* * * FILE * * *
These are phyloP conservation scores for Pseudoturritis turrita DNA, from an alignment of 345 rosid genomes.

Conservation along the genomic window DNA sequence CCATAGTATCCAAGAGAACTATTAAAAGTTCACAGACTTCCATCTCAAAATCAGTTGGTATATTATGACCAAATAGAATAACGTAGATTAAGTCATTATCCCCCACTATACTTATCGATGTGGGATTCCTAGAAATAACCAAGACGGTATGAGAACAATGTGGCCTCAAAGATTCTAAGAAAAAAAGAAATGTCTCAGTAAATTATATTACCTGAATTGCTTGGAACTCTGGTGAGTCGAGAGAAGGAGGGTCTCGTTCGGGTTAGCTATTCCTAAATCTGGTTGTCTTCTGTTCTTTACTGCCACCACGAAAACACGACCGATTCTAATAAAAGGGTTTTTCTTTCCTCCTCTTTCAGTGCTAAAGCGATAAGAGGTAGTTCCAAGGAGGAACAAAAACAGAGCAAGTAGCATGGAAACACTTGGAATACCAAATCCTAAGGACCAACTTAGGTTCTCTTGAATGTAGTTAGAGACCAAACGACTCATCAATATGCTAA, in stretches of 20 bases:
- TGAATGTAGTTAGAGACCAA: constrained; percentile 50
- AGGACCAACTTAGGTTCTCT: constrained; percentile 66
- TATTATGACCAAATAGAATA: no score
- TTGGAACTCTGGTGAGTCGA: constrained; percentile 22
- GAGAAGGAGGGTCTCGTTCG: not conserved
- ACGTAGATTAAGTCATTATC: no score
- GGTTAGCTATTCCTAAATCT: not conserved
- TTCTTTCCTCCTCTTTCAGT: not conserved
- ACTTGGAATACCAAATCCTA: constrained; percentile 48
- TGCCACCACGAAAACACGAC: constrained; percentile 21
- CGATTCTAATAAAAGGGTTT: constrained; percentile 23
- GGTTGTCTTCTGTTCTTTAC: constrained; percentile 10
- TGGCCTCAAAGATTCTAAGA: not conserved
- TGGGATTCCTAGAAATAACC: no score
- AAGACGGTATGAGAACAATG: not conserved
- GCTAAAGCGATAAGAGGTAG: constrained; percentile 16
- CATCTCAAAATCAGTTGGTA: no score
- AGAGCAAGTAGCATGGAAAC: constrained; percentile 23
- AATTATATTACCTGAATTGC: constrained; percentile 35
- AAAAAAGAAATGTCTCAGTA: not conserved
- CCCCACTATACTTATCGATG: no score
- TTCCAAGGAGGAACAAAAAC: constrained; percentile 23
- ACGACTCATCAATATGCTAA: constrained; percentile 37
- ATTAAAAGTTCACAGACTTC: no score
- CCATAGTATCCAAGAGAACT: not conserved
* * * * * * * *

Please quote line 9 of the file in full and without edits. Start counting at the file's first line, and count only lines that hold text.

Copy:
- GGTTAGCTATTCCTAAATCT: not conserved